“Be not angry with me, Patroklos, if you discover, though you be in the house of Hades, that I gave back great Hektor to his loved father, for the ransom he gave me was not unworthy. I will give you your share of the spoils, as much as is fitting” (Iliad, Book 24, 591-595).
His reversal of attitude towards Priam, due to his love for Patroclus, gives him a momentary rush of sympathetic modern heroism.
While Achilles finds companionship through the love and companionship of Patroclus, Odysseus forges an unconventional relationship with Athena, the daughter of Zeus. She is chiefly responsible for sending Odysseus on this journey to begin with, but still intervenes regularly on his behalf to help him get out of particularly difficult situations. Athena’s choice to help Odysseus contrasts heavily with Poseidon’s (and occasionally Zeus’) malice towards him; this may be due to their mutual respect for disguises and deception. Athena herself says to Odysseus: “It would be a sharp one, and a stealthy one, who would ever get past you in any contriving; even if it were a god against you. You wretch, so devious, never weary of tricks, then you would not even in your own country give over your ways of deceiving and your thievish tales” (Odyssey, Book 13, 291-295). Athena keeps Odysseus on track to resume his family and fight for the virtues of love and kingdom, finding common ground in their penchant for trickery and cunning.
Use of disguises is part of Athena’s modus operandi for helping Odysseus. Athena comes to Princess Nausikaa in a dream in order to inspire her to go to the beach and help him. She also masks him in a disguise to make him look more attractive to her. This helps Odysseus impress Nausikaa’s parents, Arete and Alkinous, and she places a fog around him to protect him in the city. After disguising him as a little girl to gain him entry into the palace, she turns into a shepherd boy and reveals herself as a friend who is willing to help him in battle. They both share a love of metis, or wit, and this is what draws Odysseus’ favor to Athena. To that end, while Athena helps Odysseus get back to his proper life and home, he caters to his most modernly anti-heroic instincts by facilitating treachery and deceit as his primary weapon.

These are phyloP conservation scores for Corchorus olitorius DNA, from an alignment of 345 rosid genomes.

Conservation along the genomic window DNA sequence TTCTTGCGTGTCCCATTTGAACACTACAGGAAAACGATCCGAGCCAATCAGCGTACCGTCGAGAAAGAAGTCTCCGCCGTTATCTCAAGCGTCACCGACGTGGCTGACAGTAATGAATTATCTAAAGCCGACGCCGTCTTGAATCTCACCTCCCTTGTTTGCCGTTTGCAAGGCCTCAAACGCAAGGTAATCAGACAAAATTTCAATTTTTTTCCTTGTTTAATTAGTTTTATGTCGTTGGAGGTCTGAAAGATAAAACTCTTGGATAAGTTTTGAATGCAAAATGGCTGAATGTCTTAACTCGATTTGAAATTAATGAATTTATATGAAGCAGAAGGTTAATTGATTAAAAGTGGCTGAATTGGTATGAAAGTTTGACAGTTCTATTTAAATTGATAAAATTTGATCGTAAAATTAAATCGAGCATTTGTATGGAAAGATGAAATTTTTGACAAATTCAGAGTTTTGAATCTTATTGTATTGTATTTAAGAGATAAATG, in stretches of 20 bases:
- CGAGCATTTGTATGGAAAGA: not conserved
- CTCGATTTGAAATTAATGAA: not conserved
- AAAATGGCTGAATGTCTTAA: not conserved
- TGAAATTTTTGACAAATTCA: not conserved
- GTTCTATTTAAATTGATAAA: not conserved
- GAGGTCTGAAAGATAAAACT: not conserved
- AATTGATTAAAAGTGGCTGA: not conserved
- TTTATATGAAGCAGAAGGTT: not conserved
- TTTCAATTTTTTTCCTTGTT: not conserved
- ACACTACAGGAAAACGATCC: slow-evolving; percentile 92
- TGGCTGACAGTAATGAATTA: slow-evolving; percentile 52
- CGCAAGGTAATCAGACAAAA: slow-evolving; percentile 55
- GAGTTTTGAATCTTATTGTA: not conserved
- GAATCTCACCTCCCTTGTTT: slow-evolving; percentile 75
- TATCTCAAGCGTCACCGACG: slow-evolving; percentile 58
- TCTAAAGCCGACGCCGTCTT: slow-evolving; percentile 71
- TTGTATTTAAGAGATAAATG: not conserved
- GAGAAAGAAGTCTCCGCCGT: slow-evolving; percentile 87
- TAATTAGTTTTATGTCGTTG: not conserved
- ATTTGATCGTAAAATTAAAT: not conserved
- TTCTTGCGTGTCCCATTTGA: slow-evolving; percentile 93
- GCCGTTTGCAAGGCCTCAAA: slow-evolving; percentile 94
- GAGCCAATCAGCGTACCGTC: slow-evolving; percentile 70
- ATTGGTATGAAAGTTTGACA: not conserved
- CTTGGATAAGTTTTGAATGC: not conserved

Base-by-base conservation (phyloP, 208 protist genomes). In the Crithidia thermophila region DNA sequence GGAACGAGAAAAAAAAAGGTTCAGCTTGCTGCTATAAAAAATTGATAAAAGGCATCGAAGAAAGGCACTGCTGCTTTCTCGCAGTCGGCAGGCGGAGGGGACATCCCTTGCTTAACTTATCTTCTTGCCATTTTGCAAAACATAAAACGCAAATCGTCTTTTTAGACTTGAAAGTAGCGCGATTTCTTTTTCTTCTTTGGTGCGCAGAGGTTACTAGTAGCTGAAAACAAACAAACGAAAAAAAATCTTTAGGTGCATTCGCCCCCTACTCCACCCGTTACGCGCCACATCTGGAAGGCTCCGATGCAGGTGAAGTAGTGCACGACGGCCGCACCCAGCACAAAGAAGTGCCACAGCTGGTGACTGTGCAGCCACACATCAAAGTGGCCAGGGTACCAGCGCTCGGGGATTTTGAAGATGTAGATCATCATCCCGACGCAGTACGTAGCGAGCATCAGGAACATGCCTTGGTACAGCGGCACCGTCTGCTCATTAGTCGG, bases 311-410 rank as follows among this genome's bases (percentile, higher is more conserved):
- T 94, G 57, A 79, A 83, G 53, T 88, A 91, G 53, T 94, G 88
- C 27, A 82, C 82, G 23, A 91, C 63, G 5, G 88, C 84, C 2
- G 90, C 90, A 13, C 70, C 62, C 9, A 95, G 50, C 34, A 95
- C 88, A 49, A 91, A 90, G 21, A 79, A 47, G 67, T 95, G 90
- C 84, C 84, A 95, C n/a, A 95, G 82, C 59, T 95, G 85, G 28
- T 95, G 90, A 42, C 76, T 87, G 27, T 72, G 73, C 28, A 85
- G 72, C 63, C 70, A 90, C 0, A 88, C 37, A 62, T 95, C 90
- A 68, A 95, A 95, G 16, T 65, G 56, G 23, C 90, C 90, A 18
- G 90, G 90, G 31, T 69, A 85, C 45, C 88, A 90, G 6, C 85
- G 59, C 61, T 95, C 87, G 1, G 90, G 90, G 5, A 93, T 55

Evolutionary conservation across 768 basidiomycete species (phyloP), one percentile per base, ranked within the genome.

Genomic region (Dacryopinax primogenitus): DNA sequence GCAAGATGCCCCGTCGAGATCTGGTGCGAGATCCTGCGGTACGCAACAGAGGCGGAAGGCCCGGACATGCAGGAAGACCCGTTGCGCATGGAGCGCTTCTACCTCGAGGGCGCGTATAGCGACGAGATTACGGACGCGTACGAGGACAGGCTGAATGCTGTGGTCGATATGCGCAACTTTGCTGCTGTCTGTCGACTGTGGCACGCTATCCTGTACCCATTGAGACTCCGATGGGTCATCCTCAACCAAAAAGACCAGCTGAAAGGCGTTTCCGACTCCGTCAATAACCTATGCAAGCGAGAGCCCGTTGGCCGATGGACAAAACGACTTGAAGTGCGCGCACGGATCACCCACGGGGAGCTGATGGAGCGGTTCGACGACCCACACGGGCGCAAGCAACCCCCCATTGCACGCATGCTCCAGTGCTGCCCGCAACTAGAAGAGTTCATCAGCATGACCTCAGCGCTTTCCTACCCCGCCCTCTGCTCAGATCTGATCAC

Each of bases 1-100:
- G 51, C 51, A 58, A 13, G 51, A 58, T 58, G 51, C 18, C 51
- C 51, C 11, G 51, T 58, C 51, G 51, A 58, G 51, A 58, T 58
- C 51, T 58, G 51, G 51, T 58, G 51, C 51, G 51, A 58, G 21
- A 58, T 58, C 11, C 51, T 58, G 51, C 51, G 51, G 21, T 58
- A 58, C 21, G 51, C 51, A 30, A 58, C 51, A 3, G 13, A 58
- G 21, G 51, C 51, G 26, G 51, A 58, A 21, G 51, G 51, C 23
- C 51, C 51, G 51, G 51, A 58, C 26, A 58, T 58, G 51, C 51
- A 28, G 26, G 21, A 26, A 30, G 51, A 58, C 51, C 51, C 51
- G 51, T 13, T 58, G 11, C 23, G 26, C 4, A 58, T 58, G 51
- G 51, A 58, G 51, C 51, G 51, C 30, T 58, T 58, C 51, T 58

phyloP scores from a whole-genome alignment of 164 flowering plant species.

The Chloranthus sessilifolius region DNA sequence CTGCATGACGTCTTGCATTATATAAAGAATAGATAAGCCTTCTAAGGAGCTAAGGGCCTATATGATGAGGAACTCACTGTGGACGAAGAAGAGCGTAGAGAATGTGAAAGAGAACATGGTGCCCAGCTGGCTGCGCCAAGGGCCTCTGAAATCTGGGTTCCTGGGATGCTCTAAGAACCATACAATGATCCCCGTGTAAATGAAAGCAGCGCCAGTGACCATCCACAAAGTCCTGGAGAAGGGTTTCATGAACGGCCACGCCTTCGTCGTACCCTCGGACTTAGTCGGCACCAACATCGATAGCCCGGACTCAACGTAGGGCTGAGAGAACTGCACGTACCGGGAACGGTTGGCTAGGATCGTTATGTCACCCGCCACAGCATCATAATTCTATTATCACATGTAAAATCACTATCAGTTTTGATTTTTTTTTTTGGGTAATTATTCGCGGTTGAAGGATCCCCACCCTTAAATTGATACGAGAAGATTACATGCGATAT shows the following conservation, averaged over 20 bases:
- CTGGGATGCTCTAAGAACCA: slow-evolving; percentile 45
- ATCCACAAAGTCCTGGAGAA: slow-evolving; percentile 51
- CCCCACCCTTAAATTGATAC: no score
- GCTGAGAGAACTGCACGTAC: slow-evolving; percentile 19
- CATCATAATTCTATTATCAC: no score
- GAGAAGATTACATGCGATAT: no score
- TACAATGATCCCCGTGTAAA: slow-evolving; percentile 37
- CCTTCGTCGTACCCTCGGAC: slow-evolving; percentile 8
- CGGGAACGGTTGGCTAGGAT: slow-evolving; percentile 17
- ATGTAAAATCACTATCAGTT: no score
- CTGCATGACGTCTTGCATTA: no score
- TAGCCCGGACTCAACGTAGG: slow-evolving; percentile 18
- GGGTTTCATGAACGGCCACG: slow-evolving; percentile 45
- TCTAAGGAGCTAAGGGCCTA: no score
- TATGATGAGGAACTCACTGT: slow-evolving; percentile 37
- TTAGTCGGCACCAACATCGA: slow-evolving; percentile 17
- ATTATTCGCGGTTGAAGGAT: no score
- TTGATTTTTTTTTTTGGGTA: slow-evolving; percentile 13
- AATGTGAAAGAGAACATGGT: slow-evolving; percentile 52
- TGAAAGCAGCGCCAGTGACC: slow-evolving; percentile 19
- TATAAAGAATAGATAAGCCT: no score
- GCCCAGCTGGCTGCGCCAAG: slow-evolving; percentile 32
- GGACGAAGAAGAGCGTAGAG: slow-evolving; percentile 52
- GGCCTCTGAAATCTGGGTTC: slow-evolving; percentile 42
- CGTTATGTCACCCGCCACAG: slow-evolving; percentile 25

Looking at these traditional, selfish Greek heroes from a modern heroic perspective, Odysseus could be said to have the more fulfilling journey. Achilles in The Iliad is a great warrior with tremendous physical prowess and skill, but his pride leads him to have strained relationships with Agamemnon and to seek a fairly selfish attitude towards war and conflict. While his victory ensures he will enter the annals of epic oral poetry will memorialize his deeds for generations, his loss of Patroclus lends his story an element of heroic tragedy. While he manages to mute his pride long enough to show kindness toward King Priam, this is merely out of a sense of honor and respect for the dead. Conversely, Odysseus receives a much more fulfilling end to his journey, as his efforts allow him to return to Ithaca and reclaim his wife Penelope, giving him a peaceful family life by the end of the story.
Odysseus and Achilles in Homer’s The Odyssey and The Iliad are fairly similar anti-heroic figures, following along with the Homeric idea of heroism that favors accomplishments and status over moral goodness and sensitivity. While Achilles is mostly known for brute force warfare, Odysseus shows his mettle through trickery and deception. To an extent, they both have command of the gods - Achilles through prayer and Odysseys through the help of Athena. They are both pure Homeric heroes in their exercising of the tenets of arête, being virtuous and heroic through their abilities and skills. Despite this, they still carry a number of unsympathetic and brutish attributes that make them fall short of the contemporary definition of a hero. To that end, Odysseus and Achilles both demonstrate slightly different ways to be the kind of ultimate Homeric hero the Greeks admired, even if their behavior would not completely coincide with a modern conception.
Hawhee, Debra. Agonism and Arete. in Philosophy and Rhetoric 35(3) (2002): 185-207.
Homer. The Iliad. Trans. Richmond Lattimore. University of Chicago Press, 2011.
Homer. The Odyssey. Trans. Richmond Lattimore. Harper Perennial Modern Classics, 2007.